What to Look For When Buying a House

Buying a house - useful tips

Buying a house is one of the biggest and most stress-inducing investments you’ll make in life, so it’s understandable if the prospect of house viewing causes your anxiety levels to rise. You can keep the nerves under control by being systematic about what you look for when you’re buying a house. While your first viewing will give you an overall sense of the property and whether you could feel at home there, your second viewing is the time to think with your head rather than your heart. Help is here in the form of our handy checklist for buying a house.


Could you live in this area?

First things first, what’s the neighbourhood like? This could be your dream house, but if it’s right next to a landfill site or across the street from a river that floods regularly, you may not be happy living there. As you assess the local area, think about the things you’ll need access to, such as supermarkets, schools and doctors. If you don’t drive, you’ll want to make sure there’s good public transport nearby. If you have a dog, you might want to check out some of the local walks.

You’ll also want to know about any possible sources of noise that could impact your enjoyment of your new home. Main roads, pubs, railway lines and airports could all generate enough noise to affect your daily life, although if the house is adequately soundproofed they may not be a problem. If you find that there’s music playing when you view the house, ask to have it turned off so that you can make a proper assessment of how quiet the house is.


Is the house structurally sound?

The last thing you want when you’re buying a house is to move in and find that there’s a major structural problem that’s going to cost thousands to get put right. Before you sign on the dotted line, get the house inspected by a structural engineer to make sure there aren’t any hidden issues. You might be able to spot potential structural problems by looking to see whether the walls and floors are flat, keeping an eye out for ripples or cracks that could foretell trouble.

Damp is a common problem, particularly with older houses, but it can be cleverly concealed with paint. Mould, discolouration, rotting window frames and flaking plaster are all telltale signs to look out for, and damp also has a distinctive mouldy smell.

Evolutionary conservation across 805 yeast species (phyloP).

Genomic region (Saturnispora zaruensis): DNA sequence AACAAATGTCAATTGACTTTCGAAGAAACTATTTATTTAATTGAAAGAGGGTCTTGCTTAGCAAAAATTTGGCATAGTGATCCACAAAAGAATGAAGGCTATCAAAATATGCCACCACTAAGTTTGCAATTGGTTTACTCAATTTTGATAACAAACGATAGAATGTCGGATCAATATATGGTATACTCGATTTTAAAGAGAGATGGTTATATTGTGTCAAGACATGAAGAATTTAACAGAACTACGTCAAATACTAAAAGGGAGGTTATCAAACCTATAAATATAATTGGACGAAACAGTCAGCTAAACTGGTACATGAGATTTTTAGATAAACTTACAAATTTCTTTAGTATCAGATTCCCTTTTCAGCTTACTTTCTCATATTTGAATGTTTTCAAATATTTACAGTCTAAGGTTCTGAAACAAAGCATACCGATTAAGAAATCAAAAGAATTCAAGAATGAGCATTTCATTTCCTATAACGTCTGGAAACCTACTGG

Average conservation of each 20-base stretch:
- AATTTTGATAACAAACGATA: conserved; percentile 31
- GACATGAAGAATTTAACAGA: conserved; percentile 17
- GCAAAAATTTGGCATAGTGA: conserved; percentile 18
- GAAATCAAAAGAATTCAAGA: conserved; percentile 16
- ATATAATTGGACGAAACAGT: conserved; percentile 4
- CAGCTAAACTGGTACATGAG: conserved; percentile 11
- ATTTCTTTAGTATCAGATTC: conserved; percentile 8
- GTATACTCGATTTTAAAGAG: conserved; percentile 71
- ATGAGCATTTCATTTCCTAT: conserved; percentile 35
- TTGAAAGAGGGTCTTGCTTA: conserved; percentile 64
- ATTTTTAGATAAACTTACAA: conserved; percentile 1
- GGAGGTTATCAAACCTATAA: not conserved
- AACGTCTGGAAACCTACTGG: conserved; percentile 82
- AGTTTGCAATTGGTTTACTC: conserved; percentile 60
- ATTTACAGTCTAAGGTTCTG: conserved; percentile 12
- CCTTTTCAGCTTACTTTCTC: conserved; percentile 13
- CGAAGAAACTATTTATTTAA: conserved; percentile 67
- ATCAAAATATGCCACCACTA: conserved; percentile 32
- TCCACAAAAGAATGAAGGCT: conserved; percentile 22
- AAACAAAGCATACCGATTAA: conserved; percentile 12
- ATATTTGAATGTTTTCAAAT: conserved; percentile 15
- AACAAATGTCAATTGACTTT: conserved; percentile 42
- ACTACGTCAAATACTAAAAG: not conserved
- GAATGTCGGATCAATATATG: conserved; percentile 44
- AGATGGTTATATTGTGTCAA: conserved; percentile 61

Is there enough space?

It may sound an obvious question, but is there enough room for all your belongings? When you see a home with someone else’s furniture in it, you may not get an immediate sense of how well your own things would fit into it. If you have some big items of furniture, it’s worth taking measurements of them and bringing a tape measure with you so that you can be sure you’d be able to accommodate them. You should also assess the amount of storage space; is there plenty of room in the attic, and under the stairs? Will your towels and bed sheets fit in the airing cupboard?


Is the house in a good state of repair?

As you work your way through each of the rooms, look at the finer details, such as cracked sealant on PVC windows. These can be a good indication of how well the house has been looked after and kept up-to-date; condensation on double-glazed windows can be a sign they need replacing, for example. It can also be a sign of poor insulation, which spells big heating bills.

Plumbing can be expensive to fix, so it’s worth taking the time to check that it’s all in good working order. Do the radiators and hot water tank work? When was the boiler last serviced? Are the pipes insulated? Find out how old they are and what they’re made of; if they’re made of lead, you’d need to replace them to avoid your drinking water being contaminated.


Phone signal

Mobile phone coverage blackspots shouldn’t still exist, but they do, so it’s worth getting your phone out in different parts of the house and seeing whether you get phone signal. Is the signal strong enough for you to make calls and browse the internet? If it isn’t, you could be stuck with frustratingly poor signal at home until your phone contract is up for renewal.


Outside the property

Don’t neglect the outside of the property in your checks. Can you see anything that you’d need to spend money on, such as re-doing the patio or decking? Check the location and level of any external drains to ensure they’re accessible and functional; insufficient drainage can lead to severe structural damage.


Leasehold or freehold?

Ask the estate agent whether the property is freehold or leasehold; if it’s leasehold, how much time does it have left? If you’re buying a flat, you’ll also need details of any ground rent and service charges that you’d be liable for once you move in.


The hidden costs of buying a house

On the subject of costs, you’ll also need to think about the other expenses you’ll have to cover if you go ahead with buying the house. These could include:

●     Stamp duty

●     Conveyancing

●     Surveys and valuations

●     Mortgage arrangement fees

●     Mortgage indemnity fees

●     Mortgage broker fees

●     Estate agent fees

●     Life insurance


Budgeting for these expenses, plus a bit extra for anything unforeseen, should mean you don’t have any nasty surprises when it’s too late to avoid them.

Finally, having gone through the stress and excitement of buying your new house, it’s important to make sure you have the right home insurance in place so that you’re covered if your prized possessions are involved in any unfortunate accidents in your new home. You’ll even be able to add on extra cover for things like pest removal, so you’ll know that wherever you end up moving to, help is only ever a phone call away.


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